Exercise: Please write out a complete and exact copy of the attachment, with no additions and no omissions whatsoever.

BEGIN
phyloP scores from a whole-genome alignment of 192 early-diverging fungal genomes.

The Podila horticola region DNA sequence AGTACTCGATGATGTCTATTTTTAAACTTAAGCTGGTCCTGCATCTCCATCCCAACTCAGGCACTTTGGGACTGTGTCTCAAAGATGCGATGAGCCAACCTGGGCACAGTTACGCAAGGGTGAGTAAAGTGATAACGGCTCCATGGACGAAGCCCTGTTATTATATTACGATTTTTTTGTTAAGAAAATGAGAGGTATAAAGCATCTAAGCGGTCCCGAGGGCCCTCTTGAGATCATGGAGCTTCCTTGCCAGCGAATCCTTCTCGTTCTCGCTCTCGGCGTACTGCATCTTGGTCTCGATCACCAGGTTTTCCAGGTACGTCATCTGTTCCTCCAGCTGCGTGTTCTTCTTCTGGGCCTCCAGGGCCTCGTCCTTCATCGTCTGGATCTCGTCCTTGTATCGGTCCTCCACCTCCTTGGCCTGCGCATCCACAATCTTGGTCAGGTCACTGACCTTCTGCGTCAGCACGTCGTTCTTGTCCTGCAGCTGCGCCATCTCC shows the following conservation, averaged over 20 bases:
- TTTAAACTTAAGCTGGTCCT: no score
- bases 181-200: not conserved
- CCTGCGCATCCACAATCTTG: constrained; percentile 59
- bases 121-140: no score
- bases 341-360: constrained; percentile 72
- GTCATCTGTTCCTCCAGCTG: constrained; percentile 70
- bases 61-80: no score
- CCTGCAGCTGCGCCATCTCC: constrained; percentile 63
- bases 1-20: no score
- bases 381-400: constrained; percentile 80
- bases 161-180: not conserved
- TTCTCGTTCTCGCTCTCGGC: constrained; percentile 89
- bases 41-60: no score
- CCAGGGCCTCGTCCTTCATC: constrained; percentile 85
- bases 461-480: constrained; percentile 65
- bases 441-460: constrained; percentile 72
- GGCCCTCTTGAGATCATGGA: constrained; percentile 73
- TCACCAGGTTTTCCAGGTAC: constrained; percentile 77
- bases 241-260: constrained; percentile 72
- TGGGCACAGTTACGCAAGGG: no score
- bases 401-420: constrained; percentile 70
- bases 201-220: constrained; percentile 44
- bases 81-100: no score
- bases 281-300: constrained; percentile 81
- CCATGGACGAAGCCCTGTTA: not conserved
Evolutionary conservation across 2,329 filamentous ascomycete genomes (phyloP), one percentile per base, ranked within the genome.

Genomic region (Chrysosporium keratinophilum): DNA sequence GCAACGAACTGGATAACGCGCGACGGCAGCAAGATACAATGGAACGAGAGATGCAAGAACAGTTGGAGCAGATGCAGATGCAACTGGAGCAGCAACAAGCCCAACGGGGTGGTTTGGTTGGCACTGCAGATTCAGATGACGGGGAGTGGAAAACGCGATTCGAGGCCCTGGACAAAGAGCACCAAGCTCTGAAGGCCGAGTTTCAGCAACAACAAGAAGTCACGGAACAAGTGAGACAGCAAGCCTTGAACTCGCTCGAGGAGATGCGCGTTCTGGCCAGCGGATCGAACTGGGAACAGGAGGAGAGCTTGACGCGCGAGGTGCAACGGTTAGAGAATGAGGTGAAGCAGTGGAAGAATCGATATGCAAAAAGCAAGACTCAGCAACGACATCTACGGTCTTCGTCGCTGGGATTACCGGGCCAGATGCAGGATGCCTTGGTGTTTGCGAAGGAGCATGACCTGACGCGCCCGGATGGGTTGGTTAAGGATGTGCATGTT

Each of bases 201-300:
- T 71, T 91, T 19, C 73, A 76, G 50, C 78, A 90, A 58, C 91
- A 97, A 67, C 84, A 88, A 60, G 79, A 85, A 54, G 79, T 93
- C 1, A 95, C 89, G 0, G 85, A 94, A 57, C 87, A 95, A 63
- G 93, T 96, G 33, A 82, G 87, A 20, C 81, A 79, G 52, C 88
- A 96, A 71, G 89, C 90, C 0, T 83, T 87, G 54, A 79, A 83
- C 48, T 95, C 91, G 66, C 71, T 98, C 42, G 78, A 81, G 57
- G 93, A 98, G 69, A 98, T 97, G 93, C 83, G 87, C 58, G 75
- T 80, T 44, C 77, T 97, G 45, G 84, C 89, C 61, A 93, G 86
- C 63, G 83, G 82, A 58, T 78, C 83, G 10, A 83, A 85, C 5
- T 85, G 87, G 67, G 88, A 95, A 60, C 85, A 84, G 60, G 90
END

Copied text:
phyloP scores from a whole-genome alignment of 192 early-diverging fungal genomes.

The Podila horticola region DNA sequence AGTACTCGATGATGTCTATTTTTAAACTTAAGCTGGTCCTGCATCTCCATCCCAACTCAGGCACTTTGGGACTGTGTCTCAAAGATGCGATGAGCCAACCTGGGCACAGTTACGCAAGGGTGAGTAAAGTGATAACGGCTCCATGGACGAAGCCCTGTTATTATATTACGATTTTTTTGTTAAGAAAATGAGAGGTATAAAGCATCTAAGCGGTCCCGAGGGCCCTCTTGAGATCATGGAGCTTCCTTGCCAGCGAATCCTTCTCGTTCTCGCTCTCGGCGTACTGCATCTTGGTCTCGATCACCAGGTTTTCCAGGTACGTCATCTGTTCCTCCAGCTGCGTGTTCTTCTTCTGGGCCTCCAGGGCCTCGTCCTTCATCGTCTGGATCTCGTCCTTGTATCGGTCCTCCACCTCCTTGGCCTGCGCATCCACAATCTTGGTCAGGTCACTGACCTTCTGCGTCAGCACGTCGTTCTTGTCCTGCAGCTGCGCCATCTCC shows the following conservation, averaged over 20 bases:
- TTTAAACTTAAGCTGGTCCT: no score
- bases 181-200: not conserved
- CCTGCGCATCCACAATCTTG: constrained; percentile 59
- bases 121-140: no score
- bases 341-360: constrained; percentile 72
- GTCATCTGTTCCTCCAGCTG: constrained; percentile 70
- bases 61-80: no score
- CCTGCAGCTGCGCCATCTCC: constrained; percentile 63
- bases 1-20: no score
- bases 381-400: constrained; percentile 80
- bases 161-180: not conserved
- TTCTCGTTCTCGCTCTCGGC: constrained; percentile 89
- bases 41-60: no score
- CCAGGGCCTCGTCCTTCATC: constrained; percentile 85
- bases 461-480: constrained; percentile 65
- bases 441-460: constrained; percentile 72
- GGCCCTCTTGAGATCATGGA: constrained; percentile 73
- TCACCAGGTTTTCCAGGTAC: constrained; percentile 77
- bases 241-260: constrained; percentile 72
- TGGGCACAGTTACGCAAGGG: no score
- bases 401-420: constrained; percentile 70
- bases 201-220: constrained; percentile 44
- bases 81-100: no score
- bases 281-300: constrained; percentile 81
- CCATGGACGAAGCCCTGTTA: not conserved
Evolutionary conservation across 2,329 filamentous ascomycete genomes (phyloP), one percentile per base, ranked within the genome.

Genomic region (Chrysosporium keratinophilum): DNA sequence GCAACGAACTGGATAACGCGCGACGGCAGCAAGATACAATGGAACGAGAGATGCAAGAACAGTTGGAGCAGATGCAGATGCAACTGGAGCAGCAACAAGCCCAACGGGGTGGTTTGGTTGGCACTGCAGATTCAGATGACGGGGAGTGGAAAACGCGATTCGAGGCCCTGGACAAAGAGCACCAAGCTCTGAAGGCCGAGTTTCAGCAACAACAAGAAGTCACGGAACAAGTGAGACAGCAAGCCTTGAACTCGCTCGAGGAGATGCGCGTTCTGGCCAGCGGATCGAACTGGGAACAGGAGGAGAGCTTGACGCGCGAGGTGCAACGGTTAGAGAATGAGGTGAAGCAGTGGAAGAATCGATATGCAAAAAGCAAGACTCAGCAACGACATCTACGGTCTTCGTCGCTGGGATTACCGGGCCAGATGCAGGATGCCTTGGTGTTTGCGAAGGAGCATGACCTGACGCGCCCGGATGGGTTGGTTAAGGATGTGCATGTT

Each of bases 201-300:
- T 71, T 91, T 19, C 73, A 76, G 50, C 78, A 90, A 58, C 91
- A 97, A 67, C 84, A 88, A 60, G 79, A 85, A 54, G 79, T 93
- C 1, A 95, C 89, G 0, G 85, A 94, A 57, C 87, A 95, A 63
- G 93, T 96, G 33, A 82, G 87, A 20, C 81, A 79, G 52, C 88
- A 96, A 71, G 89, C 90, C 0, T 83, T 87, G 54, A 79, A 83
- C 48, T 95, C 91, G 66, C 71, T 98, C 42, G 78, A 81, G 57
- G 93, A 98, G 69, A 98, T 97, G 93, C 83, G 87, C 58, G 75
- T 80, T 44, C 77, T 97, G 45, G 84, C 89, C 61, A 93, G 86
- C 63, G 83, G 82, A 58, T 78, C 83, G 10, A 83, A 85, C 5
- T 85, G 87, G 67, G 88, A 95, A 60, C 85, A 84, G 60, G 90